It was presumably at the Wrekin that Robert Warner met Mary Huddart. They got married on the 6th of July in 1837. Months previous had marked low points for both of them. Although the Wrekin was prospering, Robert Warner’s personal finances were in chaos. Official charges of bankruptcy were filed against him on March 11th 1837. A second hearing was held on April 11th.
His wife-to-be’s career was also at low ebb. William Macready’s diary entry for May 30th, 1837, reads as follows:
Called on Miss Huddart, whom I found much less tractable than I had expected. I would not advise or persuade her, but endeavoured to make her distinguish between the fallacy of certain opinions which led to nothing, and facts which were frequent with substantial advantages. I lost time, which I needed much; but at last she agreed to take £9 per week, if Mr. Webster would give it.2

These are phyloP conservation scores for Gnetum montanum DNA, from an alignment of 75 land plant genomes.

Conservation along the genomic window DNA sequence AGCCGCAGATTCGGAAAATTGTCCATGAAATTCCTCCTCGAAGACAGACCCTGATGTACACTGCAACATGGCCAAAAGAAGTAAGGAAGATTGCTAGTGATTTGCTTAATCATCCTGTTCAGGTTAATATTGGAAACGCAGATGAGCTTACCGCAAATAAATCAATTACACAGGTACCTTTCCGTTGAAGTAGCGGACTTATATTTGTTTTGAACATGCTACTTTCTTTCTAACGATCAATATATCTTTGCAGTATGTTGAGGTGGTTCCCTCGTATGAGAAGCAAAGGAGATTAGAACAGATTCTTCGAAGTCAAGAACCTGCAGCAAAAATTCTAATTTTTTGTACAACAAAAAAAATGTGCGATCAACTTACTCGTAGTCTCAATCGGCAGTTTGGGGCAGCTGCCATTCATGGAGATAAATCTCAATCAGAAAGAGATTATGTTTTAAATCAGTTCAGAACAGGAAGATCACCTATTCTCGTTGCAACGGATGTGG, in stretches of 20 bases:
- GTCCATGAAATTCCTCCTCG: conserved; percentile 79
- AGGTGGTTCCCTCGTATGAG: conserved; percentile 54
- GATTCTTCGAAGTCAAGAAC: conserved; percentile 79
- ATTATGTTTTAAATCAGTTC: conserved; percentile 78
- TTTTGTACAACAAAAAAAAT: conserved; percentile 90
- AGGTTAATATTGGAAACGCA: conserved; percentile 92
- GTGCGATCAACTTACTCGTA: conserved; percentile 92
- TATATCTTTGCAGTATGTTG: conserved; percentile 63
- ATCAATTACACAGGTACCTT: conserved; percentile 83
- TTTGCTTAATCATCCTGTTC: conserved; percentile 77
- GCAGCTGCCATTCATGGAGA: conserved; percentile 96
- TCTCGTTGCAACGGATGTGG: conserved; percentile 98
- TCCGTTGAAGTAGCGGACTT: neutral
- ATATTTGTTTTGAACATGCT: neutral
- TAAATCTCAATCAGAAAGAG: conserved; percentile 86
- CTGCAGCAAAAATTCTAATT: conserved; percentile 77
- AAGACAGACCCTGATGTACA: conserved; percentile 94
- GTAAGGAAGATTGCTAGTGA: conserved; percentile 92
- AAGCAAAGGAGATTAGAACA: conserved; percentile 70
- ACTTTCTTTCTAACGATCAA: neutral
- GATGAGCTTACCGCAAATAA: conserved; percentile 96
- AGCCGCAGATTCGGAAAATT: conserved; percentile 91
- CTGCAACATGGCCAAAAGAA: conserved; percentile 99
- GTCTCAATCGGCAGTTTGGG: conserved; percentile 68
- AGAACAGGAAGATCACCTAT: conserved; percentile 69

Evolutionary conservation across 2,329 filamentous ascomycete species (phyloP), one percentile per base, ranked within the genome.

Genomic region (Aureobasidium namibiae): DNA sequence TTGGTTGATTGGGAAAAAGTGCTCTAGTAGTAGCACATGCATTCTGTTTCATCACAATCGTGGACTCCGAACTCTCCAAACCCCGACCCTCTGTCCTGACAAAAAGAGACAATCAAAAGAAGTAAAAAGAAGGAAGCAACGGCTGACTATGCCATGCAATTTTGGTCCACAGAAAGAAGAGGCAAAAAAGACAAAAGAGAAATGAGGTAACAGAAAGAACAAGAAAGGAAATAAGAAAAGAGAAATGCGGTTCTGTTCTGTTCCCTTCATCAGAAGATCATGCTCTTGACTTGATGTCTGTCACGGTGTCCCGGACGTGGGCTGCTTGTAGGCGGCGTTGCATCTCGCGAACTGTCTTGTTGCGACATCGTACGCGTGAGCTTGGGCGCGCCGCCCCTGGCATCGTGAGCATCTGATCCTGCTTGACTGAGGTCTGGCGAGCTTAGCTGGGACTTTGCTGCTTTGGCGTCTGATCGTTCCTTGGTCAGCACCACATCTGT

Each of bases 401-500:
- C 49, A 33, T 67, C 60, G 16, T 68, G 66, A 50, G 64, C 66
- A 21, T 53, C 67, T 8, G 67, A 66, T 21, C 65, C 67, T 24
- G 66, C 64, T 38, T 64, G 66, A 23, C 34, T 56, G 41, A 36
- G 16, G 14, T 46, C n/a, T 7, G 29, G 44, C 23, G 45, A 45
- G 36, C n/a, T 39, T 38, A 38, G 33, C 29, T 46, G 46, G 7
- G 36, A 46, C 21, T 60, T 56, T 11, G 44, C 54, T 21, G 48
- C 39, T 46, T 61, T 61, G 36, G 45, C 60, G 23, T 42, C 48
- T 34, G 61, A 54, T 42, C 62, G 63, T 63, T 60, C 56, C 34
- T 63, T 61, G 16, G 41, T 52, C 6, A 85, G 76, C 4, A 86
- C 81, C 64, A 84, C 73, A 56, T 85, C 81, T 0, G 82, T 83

Here, although he claims not to have been “advising or persuading her,” Macready was strong-arming the then Mary Huddart into taking a pay cut and a reduction in status in the company. Soon afterwards, he negotiated a contract with Helena Faucit guaranteeing the starlet £15 per week, standing as the company’s lead tragic actress with the ability to pick and choose her roles, and the option of demanding two benefit performances per season.